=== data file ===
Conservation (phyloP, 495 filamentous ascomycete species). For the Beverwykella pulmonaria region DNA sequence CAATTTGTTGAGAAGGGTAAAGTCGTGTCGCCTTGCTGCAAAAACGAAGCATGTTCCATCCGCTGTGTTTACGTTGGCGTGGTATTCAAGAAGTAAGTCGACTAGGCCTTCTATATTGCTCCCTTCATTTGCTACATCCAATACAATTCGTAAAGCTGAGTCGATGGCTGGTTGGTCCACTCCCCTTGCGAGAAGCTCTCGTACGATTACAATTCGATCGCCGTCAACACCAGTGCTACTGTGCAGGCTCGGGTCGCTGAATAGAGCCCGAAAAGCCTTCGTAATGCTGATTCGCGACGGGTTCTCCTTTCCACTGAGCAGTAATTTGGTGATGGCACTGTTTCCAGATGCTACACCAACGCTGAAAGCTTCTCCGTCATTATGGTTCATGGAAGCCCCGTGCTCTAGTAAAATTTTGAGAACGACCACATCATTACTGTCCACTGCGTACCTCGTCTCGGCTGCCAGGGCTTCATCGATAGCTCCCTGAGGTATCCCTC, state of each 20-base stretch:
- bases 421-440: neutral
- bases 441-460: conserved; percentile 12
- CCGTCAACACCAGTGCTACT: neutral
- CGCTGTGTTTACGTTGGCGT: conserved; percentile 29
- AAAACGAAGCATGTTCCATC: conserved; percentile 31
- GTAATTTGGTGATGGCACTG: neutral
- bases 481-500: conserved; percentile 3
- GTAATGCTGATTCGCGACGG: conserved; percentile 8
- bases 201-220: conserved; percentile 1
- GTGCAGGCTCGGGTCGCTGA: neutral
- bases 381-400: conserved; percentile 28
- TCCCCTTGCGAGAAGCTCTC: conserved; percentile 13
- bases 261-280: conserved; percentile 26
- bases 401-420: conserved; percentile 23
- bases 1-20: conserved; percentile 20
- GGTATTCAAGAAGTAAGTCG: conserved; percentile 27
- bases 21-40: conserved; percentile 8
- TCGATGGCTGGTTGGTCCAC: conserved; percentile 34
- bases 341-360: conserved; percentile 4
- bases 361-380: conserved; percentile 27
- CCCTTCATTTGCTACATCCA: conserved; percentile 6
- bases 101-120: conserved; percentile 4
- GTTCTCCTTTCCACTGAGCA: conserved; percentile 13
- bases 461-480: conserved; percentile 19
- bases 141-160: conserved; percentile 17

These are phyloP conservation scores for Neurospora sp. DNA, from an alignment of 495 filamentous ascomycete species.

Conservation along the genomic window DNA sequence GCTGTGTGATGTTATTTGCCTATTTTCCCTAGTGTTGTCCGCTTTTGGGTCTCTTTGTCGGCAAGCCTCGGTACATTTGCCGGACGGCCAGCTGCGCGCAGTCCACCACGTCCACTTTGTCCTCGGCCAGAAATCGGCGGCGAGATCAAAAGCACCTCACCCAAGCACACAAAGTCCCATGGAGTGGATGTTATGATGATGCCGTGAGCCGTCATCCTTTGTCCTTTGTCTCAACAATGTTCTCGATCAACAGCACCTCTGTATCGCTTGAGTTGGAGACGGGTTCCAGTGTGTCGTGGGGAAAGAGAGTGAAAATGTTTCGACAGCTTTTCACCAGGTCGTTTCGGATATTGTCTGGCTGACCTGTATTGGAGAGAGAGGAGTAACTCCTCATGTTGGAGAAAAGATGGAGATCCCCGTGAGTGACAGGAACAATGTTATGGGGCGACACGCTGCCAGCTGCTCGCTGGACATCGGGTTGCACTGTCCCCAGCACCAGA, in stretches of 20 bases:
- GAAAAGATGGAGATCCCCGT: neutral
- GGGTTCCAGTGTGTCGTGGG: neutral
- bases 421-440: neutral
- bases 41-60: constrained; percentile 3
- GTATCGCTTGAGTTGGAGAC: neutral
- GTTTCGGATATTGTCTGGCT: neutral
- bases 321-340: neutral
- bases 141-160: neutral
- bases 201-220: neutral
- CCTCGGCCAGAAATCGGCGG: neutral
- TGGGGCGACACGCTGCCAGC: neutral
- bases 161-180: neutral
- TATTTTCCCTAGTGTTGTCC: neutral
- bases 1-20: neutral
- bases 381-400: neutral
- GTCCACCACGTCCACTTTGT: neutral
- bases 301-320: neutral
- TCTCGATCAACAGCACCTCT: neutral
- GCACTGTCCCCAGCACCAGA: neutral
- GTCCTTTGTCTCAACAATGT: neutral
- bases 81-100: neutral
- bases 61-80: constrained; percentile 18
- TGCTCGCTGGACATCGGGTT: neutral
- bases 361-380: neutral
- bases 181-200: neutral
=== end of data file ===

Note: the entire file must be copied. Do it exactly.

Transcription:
Conservation (phyloP, 495 filamentous ascomycete species). For the Beverwykella pulmonaria region DNA sequence CAATTTGTTGAGAAGGGTAAAGTCGTGTCGCCTTGCTGCAAAAACGAAGCATGTTCCATCCGCTGTGTTTACGTTGGCGTGGTATTCAAGAAGTAAGTCGACTAGGCCTTCTATATTGCTCCCTTCATTTGCTACATCCAATACAATTCGTAAAGCTGAGTCGATGGCTGGTTGGTCCACTCCCCTTGCGAGAAGCTCTCGTACGATTACAATTCGATCGCCGTCAACACCAGTGCTACTGTGCAGGCTCGGGTCGCTGAATAGAGCCCGAAAAGCCTTCGTAATGCTGATTCGCGACGGGTTCTCCTTTCCACTGAGCAGTAATTTGGTGATGGCACTGTTTCCAGATGCTACACCAACGCTGAAAGCTTCTCCGTCATTATGGTTCATGGAAGCCCCGTGCTCTAGTAAAATTTTGAGAACGACCACATCATTACTGTCCACTGCGTACCTCGTCTCGGCTGCCAGGGCTTCATCGATAGCTCCCTGAGGTATCCCTC, state of each 20-base stretch:
- bases 421-440: neutral
- bases 441-460: conserved; percentile 12
- CCGTCAACACCAGTGCTACT: neutral
- CGCTGTGTTTACGTTGGCGT: conserved; percentile 29
- AAAACGAAGCATGTTCCATC: conserved; percentile 31
- GTAATTTGGTGATGGCACTG: neutral
- bases 481-500: conserved; percentile 3
- GTAATGCTGATTCGCGACGG: conserved; percentile 8
- bases 201-220: conserved; percentile 1
- GTGCAGGCTCGGGTCGCTGA: neutral
- bases 381-400: conserved; percentile 28
- TCCCCTTGCGAGAAGCTCTC: conserved; percentile 13
- bases 261-280: conserved; percentile 26
- bases 401-420: conserved; percentile 23
- bases 1-20: conserved; percentile 20
- GGTATTCAAGAAGTAAGTCG: conserved; percentile 27
- bases 21-40: conserved; percentile 8
- TCGATGGCTGGTTGGTCCAC: conserved; percentile 34
- bases 341-360: conserved; percentile 4
- bases 361-380: conserved; percentile 27
- CCCTTCATTTGCTACATCCA: conserved; percentile 6
- bases 101-120: conserved; percentile 4
- GTTCTCCTTTCCACTGAGCA: conserved; percentile 13
- bases 461-480: conserved; percentile 19
- bases 141-160: conserved; percentile 17

These are phyloP conservation scores for Neurospora sp. DNA, from an alignment of 495 filamentous ascomycete species.

Conservation along the genomic window DNA sequence GCTGTGTGATGTTATTTGCCTATTTTCCCTAGTGTTGTCCGCTTTTGGGTCTCTTTGTCGGCAAGCCTCGGTACATTTGCCGGACGGCCAGCTGCGCGCAGTCCACCACGTCCACTTTGTCCTCGGCCAGAAATCGGCGGCGAGATCAAAAGCACCTCACCCAAGCACACAAAGTCCCATGGAGTGGATGTTATGATGATGCCGTGAGCCGTCATCCTTTGTCCTTTGTCTCAACAATGTTCTCGATCAACAGCACCTCTGTATCGCTTGAGTTGGAGACGGGTTCCAGTGTGTCGTGGGGAAAGAGAGTGAAAATGTTTCGACAGCTTTTCACCAGGTCGTTTCGGATATTGTCTGGCTGACCTGTATTGGAGAGAGAGGAGTAACTCCTCATGTTGGAGAAAAGATGGAGATCCCCGTGAGTGACAGGAACAATGTTATGGGGCGACACGCTGCCAGCTGCTCGCTGGACATCGGGTTGCACTGTCCCCAGCACCAGA, in stretches of 20 bases:
- GAAAAGATGGAGATCCCCGT: neutral
- GGGTTCCAGTGTGTCGTGGG: neutral
- bases 421-440: neutral
- bases 41-60: constrained; percentile 3
- GTATCGCTTGAGTTGGAGAC: neutral
- GTTTCGGATATTGTCTGGCT: neutral
- bases 321-340: neutral
- bases 141-160: neutral
- bases 201-220: neutral
- CCTCGGCCAGAAATCGGCGG: neutral
- TGGGGCGACACGCTGCCAGC: neutral
- bases 161-180: neutral
- TATTTTCCCTAGTGTTGTCC: neutral
- bases 1-20: neutral
- bases 381-400: neutral
- GTCCACCACGTCCACTTTGT: neutral
- bases 301-320: neutral
- TCTCGATCAACAGCACCTCT: neutral
- GCACTGTCCCCAGCACCAGA: neutral
- GTCCTTTGTCTCAACAATGT: neutral
- bases 81-100: neutral
- bases 61-80: constrained; percentile 18
- TGCTCGCTGGACATCGGGTT: neutral
- bases 361-380: neutral
- bases 181-200: neutral